Ever since I received a Canon A-1 SLR camera as a graduation present, photography has been the hobby that will not die. Other activities come and go, but this is the one that's always there regardless of circumstances. The artistry that comes into play when composing a shot is every bit a creative endeavor for me as painting a picture or shaping something from clay or pushing pixels on a computer. And the more I move away from "automatic" camera settings and start making my own choices as to how an image will be recorded, the more I'm left craving a better tool set.
Not to say that I don't already have a pretty stunning array of tools in my photo bag. When I prepped for my Africa trip, I sunk a huge chunk of cash into some impressive hardware and went home with some pretty amazing shots to show for it.
But, as with most hobbies, even "amazing" is never enough.
Ever since Sony unleashed the NEX-6, which took every advantage of mirrorless camera technology to deliver stunning DSLR quality in a portable package that was perfect for travel, my allegiance to Sony gear was set. So much so that I took an even deeper plunge when I bought the Sony a7S because of its full-frame sensor and a miraculous ability to shoot in low-light situations. And then I dropped a chunk of my savings on the Sony FE 70-200 zoom lens, which gave me an entirely new appreciation for an aspect of photography I rarely explored.
And yet... as much as I love my NEX-6 and a7S, I'm starting to hit boundaries of where I can go with them.
Time to take a look at Sony's second generation of a7's. Starting with the a7 Mark II, which I was all set to buy when it was released a year ago. It's a big step up from my NEX-6, and has a lot of room to grow. Except... I didn't have any big photo opportunities coming up, so I decided to wait for the inevitable release of the more feature-packed variant, the a7R Mark II. Which finally happened back in August. I wanted one immediately, of course, but the price tag was double what I had saved up for the a7ii, so I'd have to wait until I had the means to do it. In other words, I had to wait for my tax refund to happen.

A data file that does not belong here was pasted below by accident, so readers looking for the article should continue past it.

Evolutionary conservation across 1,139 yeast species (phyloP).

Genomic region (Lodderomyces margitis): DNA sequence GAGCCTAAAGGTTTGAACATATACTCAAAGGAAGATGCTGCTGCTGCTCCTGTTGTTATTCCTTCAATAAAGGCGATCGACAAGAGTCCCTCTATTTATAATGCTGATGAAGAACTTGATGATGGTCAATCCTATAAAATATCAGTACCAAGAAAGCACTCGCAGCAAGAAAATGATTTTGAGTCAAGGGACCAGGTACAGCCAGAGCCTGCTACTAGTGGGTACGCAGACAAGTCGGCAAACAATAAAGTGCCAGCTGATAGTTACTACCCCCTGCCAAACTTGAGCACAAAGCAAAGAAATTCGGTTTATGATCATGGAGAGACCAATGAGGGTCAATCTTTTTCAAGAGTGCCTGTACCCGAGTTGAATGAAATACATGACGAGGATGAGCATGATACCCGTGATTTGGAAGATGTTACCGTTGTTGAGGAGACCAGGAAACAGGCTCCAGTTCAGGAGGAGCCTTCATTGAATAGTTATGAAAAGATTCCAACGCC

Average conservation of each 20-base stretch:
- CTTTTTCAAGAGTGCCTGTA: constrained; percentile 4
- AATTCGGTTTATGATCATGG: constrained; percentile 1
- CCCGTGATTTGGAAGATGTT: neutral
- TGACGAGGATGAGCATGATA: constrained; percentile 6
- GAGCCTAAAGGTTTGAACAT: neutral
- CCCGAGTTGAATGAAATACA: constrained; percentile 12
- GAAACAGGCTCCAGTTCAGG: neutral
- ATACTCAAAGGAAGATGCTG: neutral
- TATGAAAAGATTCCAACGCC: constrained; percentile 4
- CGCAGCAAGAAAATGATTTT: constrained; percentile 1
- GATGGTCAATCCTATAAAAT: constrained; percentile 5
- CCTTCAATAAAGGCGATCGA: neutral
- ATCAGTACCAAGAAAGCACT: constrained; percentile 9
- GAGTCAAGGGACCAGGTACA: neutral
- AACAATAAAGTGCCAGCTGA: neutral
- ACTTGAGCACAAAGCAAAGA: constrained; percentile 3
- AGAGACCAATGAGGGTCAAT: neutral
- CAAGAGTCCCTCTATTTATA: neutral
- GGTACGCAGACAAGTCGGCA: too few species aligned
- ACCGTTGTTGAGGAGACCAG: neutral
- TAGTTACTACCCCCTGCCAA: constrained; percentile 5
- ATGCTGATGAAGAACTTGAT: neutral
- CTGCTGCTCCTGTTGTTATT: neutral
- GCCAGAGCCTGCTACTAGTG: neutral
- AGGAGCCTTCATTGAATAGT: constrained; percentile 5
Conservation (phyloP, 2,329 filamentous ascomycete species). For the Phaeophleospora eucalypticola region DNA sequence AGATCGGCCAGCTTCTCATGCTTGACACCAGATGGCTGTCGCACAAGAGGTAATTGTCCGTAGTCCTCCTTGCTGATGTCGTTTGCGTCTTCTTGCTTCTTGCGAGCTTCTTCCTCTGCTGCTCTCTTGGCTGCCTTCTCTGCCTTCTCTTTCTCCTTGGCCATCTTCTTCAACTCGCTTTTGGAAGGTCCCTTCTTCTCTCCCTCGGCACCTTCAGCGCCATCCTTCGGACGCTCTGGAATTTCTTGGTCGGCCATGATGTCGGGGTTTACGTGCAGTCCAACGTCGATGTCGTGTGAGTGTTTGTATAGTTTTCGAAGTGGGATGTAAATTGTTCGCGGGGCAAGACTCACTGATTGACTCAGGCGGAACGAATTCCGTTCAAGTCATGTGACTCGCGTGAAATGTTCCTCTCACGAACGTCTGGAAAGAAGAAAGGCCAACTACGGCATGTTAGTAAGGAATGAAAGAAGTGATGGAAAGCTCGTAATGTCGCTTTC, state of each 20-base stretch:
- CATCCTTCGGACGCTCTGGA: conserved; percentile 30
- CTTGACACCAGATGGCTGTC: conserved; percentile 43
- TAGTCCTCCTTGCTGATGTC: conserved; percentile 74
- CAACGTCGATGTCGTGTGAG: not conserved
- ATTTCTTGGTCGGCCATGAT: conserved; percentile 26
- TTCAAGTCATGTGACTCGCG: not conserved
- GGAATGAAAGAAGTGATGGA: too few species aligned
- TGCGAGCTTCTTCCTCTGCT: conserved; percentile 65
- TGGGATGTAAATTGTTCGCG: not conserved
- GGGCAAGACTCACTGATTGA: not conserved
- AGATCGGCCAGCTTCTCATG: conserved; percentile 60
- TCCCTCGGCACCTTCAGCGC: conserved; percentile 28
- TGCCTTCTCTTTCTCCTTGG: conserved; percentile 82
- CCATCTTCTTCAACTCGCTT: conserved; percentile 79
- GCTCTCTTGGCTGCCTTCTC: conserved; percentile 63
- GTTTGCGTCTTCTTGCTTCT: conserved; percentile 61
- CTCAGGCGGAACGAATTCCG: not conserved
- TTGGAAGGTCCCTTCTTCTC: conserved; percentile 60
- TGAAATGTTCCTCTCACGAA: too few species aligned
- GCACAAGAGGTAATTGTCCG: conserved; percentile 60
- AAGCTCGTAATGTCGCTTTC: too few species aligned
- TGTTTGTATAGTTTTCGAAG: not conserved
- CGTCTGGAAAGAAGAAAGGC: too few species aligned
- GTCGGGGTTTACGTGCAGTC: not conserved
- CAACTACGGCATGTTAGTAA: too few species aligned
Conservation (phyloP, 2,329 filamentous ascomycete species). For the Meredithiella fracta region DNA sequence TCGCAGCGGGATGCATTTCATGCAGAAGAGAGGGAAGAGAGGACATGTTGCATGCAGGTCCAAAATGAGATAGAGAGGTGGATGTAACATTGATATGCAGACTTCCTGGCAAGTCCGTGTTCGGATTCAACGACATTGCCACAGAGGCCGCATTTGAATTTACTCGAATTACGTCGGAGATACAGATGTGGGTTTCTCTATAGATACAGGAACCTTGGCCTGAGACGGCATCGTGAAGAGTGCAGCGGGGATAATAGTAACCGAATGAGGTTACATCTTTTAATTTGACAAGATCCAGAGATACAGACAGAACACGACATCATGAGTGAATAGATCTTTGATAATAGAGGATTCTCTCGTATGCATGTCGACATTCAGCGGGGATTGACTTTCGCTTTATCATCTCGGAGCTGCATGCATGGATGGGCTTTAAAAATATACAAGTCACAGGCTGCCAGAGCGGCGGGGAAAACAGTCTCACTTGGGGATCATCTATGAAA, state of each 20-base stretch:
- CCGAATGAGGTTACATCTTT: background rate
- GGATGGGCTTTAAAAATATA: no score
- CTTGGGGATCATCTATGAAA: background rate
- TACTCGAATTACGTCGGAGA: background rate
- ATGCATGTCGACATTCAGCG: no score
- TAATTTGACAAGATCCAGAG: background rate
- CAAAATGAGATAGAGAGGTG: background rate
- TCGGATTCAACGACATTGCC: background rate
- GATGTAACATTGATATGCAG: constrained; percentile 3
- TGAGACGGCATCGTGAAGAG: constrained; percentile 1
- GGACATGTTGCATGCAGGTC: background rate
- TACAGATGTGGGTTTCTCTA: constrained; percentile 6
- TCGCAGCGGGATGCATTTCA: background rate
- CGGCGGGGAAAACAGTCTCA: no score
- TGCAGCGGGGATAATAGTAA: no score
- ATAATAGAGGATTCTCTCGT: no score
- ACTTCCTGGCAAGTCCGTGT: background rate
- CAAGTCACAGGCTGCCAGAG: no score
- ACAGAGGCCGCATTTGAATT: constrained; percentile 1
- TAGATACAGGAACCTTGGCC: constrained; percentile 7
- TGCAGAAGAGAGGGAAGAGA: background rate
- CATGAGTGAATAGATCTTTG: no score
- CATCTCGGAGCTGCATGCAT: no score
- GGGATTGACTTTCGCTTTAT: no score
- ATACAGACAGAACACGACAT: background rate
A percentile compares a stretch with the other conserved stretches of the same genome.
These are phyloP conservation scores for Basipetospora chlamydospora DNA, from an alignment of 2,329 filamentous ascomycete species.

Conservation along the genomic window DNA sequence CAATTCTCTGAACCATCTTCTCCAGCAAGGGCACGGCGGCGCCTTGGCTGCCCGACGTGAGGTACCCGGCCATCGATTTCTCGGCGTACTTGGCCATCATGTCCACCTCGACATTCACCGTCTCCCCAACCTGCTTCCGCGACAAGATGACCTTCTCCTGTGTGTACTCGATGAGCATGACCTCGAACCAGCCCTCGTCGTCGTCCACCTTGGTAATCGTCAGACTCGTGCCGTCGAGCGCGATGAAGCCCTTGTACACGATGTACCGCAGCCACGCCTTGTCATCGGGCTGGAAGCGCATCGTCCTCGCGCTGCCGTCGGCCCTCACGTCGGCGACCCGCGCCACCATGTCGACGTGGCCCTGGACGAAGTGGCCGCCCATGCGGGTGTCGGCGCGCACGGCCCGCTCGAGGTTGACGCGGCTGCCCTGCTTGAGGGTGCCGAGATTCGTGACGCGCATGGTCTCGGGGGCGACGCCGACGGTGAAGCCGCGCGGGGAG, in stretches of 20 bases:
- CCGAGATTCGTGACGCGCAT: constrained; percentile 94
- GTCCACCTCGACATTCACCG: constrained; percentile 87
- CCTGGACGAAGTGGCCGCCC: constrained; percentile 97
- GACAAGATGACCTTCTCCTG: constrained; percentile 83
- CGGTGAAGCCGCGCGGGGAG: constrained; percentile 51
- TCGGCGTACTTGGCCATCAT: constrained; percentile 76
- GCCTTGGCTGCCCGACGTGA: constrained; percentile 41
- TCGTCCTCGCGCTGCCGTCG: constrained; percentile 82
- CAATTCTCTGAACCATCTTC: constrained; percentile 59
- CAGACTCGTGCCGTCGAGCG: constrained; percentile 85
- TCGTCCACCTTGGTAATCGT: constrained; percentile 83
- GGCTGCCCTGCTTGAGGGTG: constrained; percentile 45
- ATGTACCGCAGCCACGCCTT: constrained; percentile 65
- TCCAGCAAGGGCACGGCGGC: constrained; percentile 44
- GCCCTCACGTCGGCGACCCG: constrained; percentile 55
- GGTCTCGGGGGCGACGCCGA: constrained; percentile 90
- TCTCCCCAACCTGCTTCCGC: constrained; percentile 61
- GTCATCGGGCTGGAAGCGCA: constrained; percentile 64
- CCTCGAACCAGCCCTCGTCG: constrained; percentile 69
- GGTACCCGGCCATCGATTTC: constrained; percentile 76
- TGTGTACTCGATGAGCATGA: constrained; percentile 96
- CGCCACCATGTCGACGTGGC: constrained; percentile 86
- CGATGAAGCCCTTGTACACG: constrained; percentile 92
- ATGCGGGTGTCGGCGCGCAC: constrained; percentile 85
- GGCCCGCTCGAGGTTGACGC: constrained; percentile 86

It did, and now I have my dream camera...
The a7R Mark II has a dizzying array of "professional" features for me to salivate over, mostly justifying the stupefying $3,200.00 price tag. Primary of which is the new sensor, a full-frame marvel that has amazing 42MP resolution. Though, to be honest it's not the whopper pixel-count that made me buy into the hardware (more pixels don't necessarily translate into great photos, and you have to have a subject and lenses that will make it worthwhile). No, what I was obsessed with in the sensor specs was the BSI (backside-illuminated) CMOS construction, which allows for more light to reach the sensor and provide much better ISO performance. Which means less noise and more detail in less light. Not to the level of my Sony a7S (which only has 12MP), but jaw-dropping performance just the same. In other words, The Camera Holy Grail.
But that's just marketing hype. Does Sony deliver?
Well, obviously they did, or I wouldn't have bought the camera.
I read many, many reviews before my tax refund came in, and it really does seem like the camera that's too good to be true... for me and what I do anyway.
And how did that pan out?
I'll get into that with Part 2 tomorrow.
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Part II… can’t wait to read more. I didn’t realize that Sony made a camera that cost more than the Canon 5D Mark III.
David, I have used Zeiss lens on my Hasselblad cameras for years. Even though my cameras and lens are over twenty years old they still perform with the greatest detail. With my new digital back for the Hasselblad it is amazing. I am thrilled that you have the new camera and the best lens made. I can not wait to see your photographs.
Drools. Very very nice. One of these years I’ll upgrade my old Canon. Can’t wait to read more about your Sony.